How Metanet can facilitate a P2P value network on Bitcoin SV
In the continuing series “Edge Cases: The Metanet Blog,” nChain researcher Jack Davies broke down the nodes an edges that make up the Metanet DAG and how the Metanet protocol can be used to create on-chain DAG structures that can facilitate a peer-to-peer value network on Bitcoin SV.
Edge Cases: The #Metanet Blog
Part 2.1 — Nodes & Edges
nChain Researcher Jack Davies @JackD004 looks at exactly how the Metanet protocol can be used to create on-chain DAG structures that can facilitate a peer-to-peer value network on #BitcoinSV.https://t.co/Xwvg7cc6O2
— nChain (@nChainGlobal) September 2, 2019
Having previously explained what a directed acyclic graph (DAG) is and why the Metanet is a form of DAG, Davies delved into the Metanet nodes and their unique structure, as well as their unique identifiers. A Metanet node is a transaction that follows the rule set of the Metanet protocol.
For a transaction to qualify as a Metanet node, it must have at least one OP_RETURN output and an input signed by a parent node, denoted by SigP (parent). The node contains six elements, four of which are crucial. These are the address of the node, the version of a node, the address of the parent of the node and the version of the parent. The first two elements — denoted as P(node) and TxID(node) — are used to uniquely identify a node while the latter two — denoted as P(parent) and TxID(parent) are used to identify the parent of the node, if it has one.
The Metanet edges, on the other hand, are created by signatures. This means that to create an edge from a parent node to a child node, the latter must be signed using the key pair associated with its parent. In simpler terms, SigP (parent) must appear in the input of the child node.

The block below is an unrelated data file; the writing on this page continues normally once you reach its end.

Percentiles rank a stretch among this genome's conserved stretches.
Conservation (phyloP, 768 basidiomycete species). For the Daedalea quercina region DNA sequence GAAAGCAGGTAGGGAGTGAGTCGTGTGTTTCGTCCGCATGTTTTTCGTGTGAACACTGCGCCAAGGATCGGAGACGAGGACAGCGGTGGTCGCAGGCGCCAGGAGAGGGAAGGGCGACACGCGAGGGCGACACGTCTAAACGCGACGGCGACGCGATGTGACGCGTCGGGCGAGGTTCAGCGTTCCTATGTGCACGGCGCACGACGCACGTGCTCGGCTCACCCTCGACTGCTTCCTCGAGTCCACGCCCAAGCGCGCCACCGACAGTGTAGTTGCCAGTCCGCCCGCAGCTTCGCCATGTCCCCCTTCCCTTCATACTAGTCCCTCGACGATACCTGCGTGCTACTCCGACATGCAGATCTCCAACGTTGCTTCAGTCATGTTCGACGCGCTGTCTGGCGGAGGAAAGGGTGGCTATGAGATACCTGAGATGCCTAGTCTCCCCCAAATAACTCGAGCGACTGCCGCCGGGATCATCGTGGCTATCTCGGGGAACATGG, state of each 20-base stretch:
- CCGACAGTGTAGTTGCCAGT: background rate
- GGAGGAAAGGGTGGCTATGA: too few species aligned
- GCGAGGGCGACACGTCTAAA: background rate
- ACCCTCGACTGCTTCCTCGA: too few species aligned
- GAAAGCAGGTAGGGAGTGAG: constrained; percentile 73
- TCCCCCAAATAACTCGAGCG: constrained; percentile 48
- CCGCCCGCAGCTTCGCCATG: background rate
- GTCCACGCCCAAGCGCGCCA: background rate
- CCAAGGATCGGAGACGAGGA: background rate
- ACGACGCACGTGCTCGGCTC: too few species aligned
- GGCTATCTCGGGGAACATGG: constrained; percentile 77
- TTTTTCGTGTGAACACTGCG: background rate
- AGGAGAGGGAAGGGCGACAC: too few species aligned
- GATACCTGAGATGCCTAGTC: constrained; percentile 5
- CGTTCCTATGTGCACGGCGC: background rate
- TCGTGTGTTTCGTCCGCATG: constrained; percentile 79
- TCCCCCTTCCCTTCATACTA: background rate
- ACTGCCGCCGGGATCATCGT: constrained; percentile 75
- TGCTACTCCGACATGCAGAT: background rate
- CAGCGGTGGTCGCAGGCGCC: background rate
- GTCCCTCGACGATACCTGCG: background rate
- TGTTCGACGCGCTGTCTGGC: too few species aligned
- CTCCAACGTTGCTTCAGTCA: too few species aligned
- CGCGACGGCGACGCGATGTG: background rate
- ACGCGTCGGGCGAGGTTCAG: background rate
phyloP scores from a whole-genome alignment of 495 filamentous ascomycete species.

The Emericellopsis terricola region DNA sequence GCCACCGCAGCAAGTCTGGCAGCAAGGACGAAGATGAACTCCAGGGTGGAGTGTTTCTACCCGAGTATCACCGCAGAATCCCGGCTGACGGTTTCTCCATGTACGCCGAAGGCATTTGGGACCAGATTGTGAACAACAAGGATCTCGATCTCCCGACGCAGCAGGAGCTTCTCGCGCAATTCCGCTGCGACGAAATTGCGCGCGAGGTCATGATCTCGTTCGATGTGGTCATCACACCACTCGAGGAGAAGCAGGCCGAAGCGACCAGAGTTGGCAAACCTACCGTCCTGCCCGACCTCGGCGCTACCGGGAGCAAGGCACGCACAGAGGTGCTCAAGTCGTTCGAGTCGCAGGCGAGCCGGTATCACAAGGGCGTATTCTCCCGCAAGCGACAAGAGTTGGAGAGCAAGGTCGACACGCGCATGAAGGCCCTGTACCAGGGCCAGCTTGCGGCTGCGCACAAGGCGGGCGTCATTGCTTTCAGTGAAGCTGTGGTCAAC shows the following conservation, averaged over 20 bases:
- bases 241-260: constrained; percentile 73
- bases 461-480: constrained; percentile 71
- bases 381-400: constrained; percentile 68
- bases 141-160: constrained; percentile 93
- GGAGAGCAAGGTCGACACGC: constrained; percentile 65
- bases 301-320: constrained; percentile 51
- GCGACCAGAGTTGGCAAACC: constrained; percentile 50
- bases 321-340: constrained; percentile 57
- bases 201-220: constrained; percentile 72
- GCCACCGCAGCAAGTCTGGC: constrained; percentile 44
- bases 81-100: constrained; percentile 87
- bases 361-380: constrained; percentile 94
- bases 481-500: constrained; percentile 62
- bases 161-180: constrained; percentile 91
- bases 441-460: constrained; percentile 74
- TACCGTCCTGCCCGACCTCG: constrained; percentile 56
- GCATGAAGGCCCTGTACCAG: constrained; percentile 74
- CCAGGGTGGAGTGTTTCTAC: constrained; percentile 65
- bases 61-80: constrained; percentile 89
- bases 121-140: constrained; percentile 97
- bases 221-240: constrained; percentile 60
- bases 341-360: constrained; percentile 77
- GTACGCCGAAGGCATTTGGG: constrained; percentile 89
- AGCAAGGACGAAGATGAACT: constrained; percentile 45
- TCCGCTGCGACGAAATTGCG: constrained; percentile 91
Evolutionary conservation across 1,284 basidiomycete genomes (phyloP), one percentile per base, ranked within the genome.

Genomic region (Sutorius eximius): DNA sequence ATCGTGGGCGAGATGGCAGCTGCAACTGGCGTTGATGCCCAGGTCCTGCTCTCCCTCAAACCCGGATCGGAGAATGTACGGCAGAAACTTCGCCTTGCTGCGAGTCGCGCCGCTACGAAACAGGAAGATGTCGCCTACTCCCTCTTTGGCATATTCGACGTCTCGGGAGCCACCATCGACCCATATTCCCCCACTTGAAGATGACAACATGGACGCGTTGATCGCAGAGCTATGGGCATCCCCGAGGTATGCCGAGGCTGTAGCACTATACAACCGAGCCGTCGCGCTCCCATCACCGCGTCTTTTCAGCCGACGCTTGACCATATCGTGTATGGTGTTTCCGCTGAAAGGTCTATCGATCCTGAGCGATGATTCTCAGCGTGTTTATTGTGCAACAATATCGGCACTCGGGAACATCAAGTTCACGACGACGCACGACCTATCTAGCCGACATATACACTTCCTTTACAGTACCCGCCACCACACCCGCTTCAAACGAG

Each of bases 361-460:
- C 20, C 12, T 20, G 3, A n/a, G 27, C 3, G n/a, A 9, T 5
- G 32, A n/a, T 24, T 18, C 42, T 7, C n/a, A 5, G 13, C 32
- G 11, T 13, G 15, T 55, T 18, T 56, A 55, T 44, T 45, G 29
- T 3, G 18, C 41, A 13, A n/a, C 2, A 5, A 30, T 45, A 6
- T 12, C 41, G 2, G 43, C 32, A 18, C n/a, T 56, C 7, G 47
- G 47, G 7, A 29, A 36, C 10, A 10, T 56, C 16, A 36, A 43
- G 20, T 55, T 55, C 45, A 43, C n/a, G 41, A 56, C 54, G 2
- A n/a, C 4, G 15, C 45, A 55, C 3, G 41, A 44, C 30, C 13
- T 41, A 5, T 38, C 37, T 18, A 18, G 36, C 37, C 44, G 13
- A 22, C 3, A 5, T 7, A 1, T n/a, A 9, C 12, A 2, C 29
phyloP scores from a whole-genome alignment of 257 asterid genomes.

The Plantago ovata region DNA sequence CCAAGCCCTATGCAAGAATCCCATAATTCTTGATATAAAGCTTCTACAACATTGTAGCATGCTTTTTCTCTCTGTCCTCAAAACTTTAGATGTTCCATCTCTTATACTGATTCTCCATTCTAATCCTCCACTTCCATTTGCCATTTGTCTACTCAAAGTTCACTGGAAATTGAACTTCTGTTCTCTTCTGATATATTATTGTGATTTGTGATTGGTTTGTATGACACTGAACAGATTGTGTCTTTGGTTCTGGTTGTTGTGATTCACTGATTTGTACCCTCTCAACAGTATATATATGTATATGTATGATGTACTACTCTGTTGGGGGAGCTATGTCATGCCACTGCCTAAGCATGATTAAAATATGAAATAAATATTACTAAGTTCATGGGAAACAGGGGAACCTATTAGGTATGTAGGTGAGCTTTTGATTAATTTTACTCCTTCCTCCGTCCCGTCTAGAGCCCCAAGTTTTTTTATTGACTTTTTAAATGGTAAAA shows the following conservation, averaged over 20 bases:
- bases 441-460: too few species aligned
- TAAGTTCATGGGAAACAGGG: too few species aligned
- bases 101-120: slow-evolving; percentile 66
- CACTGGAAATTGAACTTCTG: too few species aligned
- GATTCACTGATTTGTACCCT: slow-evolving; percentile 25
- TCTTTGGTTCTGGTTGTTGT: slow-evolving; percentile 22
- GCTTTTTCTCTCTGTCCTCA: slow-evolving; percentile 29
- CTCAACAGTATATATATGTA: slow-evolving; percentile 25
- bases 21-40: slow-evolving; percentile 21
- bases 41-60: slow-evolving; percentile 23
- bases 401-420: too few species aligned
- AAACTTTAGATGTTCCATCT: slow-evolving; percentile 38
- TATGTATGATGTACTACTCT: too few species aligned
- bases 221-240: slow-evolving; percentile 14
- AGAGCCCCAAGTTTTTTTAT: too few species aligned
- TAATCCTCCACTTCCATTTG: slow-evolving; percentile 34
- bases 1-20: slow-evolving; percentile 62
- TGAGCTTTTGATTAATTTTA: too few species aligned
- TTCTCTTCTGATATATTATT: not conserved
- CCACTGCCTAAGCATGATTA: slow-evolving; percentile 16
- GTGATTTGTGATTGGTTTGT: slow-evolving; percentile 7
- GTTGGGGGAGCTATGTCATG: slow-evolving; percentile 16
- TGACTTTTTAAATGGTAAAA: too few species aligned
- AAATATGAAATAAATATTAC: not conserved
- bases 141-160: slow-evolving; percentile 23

The nodes and edges are crucial in the Metanet protocol, Davies explained.
The crucial aspect here is that the Metanet protocol leverages the input signatures and requires that they include signatures from the parent node to enforce permissioning structure on the Metanet graph. In other words, the ‘write access’ to write a new Metanet node to a tree requires creating a node edge, which in turn requires a signature.
Each node has a unique node identifier, derived from the address defining the node — denoted P(node) — and the unique transaction ID of the node — denoted TxID (node).
The Metanet’s permissioned structure extends to any graph structure that can be created with the Metanet protocol.
“In other words, what the rules of the protocol allow us to do is describe a consistent on-chain genealogy — the ability to describe, trace, and extend the flow of permissions throughout the graph as a kind of on-chain lineage.”
Davies also looked at the core properties of the Metanet DAG, the first of which is generality. The Metanet protocol doesn’t restrict a developer from building any specific type of structure. This gives it the ability to accommodate all the existing use cases as well as any unforeseen future applications.
The Metanet protocol also has a permissioning structure which leverages on the input signatures. Lastly, the Metanet protocol is designed to ensure high levels of efficiency. It distils everything into four core elements in each transaction, a minimalist approach that requires little overhead to implement without sacrificing any important functionality such as domain structure and version control.
As celebrated Bitcoin developer Unwriter noted on a blog post, “Bitcoin is the most efficient data storage protocol, and Metanet is the most efficient data structure protocol which sits on top of it.”
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